The Australian Tax Office does not consider bitcoin to be money or a foreign currency, a decision that will make it difficult for many Australian bitcoin businesses to operate and might push many of them offshore, according to McCullough Robertson senior associate Reuben Bramanathan.
The ATO released its long-awaited guidance on bitcoin on Wednesday afternoon.
The decision means the Goods and Services Tax will apply twice to some bitcoin transactions.
GST will apply to both the goods and services being supplied, and to the ‘supply’ of bitcoins as payment.
Bitcoin exchanges will have to charge GST on the full value of the bitcoins they supply to Australian residents, not just on the commission they make.
“The ATO view means that GST applies to transactions which, economically, GST is not intended to apply to,” Bramanathan says.
“It results in a windfall gain to Commonwealth revenue, which is levied upon innovative Australian startups and technology businesses. These businesses need incentives and support, and certainly not tax treatment that puts them at a significant disadvantage.”
It’s a position echoed by Australian Digital Currency Commerce Association chairman Ronald Tucker.
“The digital currency industry in Australia is a hotbed of innovation and entrepreneurship and has the potential to make the country a regional, if not global leader in financial services.
“This potential could easily be undermined by an uncompetitive and unworkable tax regime that sends the industry offshore to other countries such as Singapore and Hong Kong, where of course Australian GST does not apply.”
Digital currency lawyer at Adroit Lawyers, Amor Sexton says the ATO’s position will make it difficult for small businesses who want to accept payment in bitcoin to reduce their transaction costs.
“The ATO’s application of double GST to a bitcoin transaction introduces a level of complexity and impracticality that negates the benefits of using bitcoin,” she says.
“Double GST means double the paperwork. For a small business, paperwork costs money.”
She went on to praise the ATO for consulting the bitcoin industry and inviting submissions on the issue from accounting and legal firms.
“This level of consultation and engagement shows that digital currencies are firmly on the government’s agenda,” she says.
“It highlights the fact that even if bitcoin is not being treated as money at present, it so closely resembles money, that the issue of its characterisation required significant thought.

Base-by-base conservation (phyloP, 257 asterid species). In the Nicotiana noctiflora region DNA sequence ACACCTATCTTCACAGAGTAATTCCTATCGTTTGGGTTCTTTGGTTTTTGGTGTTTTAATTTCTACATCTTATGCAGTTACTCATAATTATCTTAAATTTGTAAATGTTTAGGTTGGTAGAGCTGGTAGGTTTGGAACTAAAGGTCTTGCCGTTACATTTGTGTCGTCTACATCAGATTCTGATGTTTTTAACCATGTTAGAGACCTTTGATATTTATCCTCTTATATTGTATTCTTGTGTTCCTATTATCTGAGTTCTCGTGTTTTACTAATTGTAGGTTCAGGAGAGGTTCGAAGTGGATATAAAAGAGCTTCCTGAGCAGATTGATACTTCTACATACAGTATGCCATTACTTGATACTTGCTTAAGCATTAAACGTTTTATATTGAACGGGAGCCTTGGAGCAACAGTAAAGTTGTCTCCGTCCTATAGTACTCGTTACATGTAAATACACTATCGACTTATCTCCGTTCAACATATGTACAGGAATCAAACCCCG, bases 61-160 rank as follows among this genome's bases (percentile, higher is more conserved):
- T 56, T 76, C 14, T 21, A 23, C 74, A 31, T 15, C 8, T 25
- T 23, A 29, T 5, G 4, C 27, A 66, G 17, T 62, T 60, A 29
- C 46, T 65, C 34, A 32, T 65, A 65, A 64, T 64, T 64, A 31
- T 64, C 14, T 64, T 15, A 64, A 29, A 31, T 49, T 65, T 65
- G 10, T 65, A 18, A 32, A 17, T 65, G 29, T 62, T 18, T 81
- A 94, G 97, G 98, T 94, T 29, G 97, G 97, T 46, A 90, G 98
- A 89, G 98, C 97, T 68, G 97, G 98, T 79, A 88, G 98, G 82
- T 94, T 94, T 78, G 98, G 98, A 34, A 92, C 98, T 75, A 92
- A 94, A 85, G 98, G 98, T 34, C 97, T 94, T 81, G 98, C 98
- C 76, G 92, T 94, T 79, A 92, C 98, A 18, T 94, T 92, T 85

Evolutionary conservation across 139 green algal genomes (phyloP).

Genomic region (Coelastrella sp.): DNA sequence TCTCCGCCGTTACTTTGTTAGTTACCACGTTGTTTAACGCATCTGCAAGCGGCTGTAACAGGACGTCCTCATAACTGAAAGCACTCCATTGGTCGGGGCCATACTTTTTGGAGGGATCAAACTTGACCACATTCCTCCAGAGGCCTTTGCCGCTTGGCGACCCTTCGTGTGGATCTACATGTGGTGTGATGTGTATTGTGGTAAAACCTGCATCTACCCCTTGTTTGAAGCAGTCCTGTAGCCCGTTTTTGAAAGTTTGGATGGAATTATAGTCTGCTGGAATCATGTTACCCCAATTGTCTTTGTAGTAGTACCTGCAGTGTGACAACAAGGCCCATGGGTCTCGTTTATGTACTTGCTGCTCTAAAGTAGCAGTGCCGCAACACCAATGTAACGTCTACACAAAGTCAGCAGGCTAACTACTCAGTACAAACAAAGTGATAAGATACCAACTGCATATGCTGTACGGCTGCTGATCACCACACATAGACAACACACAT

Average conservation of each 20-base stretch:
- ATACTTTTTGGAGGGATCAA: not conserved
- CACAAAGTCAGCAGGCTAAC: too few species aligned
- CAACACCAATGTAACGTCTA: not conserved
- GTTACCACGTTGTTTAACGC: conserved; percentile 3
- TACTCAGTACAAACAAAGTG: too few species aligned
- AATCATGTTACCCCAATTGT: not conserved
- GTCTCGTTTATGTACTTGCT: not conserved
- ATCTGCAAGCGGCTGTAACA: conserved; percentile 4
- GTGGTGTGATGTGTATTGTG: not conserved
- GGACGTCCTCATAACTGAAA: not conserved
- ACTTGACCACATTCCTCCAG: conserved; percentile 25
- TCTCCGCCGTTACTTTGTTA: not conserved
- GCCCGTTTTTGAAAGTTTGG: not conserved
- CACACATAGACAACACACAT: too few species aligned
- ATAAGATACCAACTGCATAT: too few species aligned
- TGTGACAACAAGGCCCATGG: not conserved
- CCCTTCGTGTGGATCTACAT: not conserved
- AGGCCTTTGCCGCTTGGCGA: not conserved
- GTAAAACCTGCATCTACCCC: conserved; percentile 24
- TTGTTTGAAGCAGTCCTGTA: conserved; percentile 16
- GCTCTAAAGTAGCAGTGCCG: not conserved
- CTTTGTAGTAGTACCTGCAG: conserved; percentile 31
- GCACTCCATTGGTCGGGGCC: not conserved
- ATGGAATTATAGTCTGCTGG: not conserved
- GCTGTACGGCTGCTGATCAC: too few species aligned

“This suggests that as bitcoin adoption rates increase and it is used more widely as a currency, the ATO’s stance may change.”
Alan Tsen, a former tax advisor who now runs a startup and provides advisory services on regulatory issues and cross-border transactions, says GST treatment around bitcoin was the biggest concern for businesses and they’ll be disappointed with the decision.
Tsen says overall the ATO has taken a very progressive view on the taxation treatment of bitcoin.
“The ATO has really taken the time to understand the crypto-currency landscape and attempted to balance the actual use of bitcoin as a medium of exchange with taxation implications that follow from it being a capital gains tax asset,” he says.
Tsen and Tucker both agreed there’s a silver lining to the ATO’s guidance; specifically the confirmation that it will treat bitcoin as a legitimate asset for Capital Gains Tax purposes.
“This is the beginning rather than the end of discussions on this issue and the ADCCA looks forward to continuing dialogue with the ATO on how to create a taxation regime that ensures the emerging digital currency industry can thrive and prosper in Australia,” Tucker says.
“On the positive front the ATO has confirmed that bitcoin is a legitimate asset for CGT tax purposes, and is not some digital fancy.
“This also means that consumers can confidently purchase goods or services with bitcoins for personal consumption, with no adverse tax implications up to the value of $10,000.”
Tsen says that decision is great news for consumers and should facilitate the use of bitcoin for everyday transactions.
This article originally appeared on StartupSmart.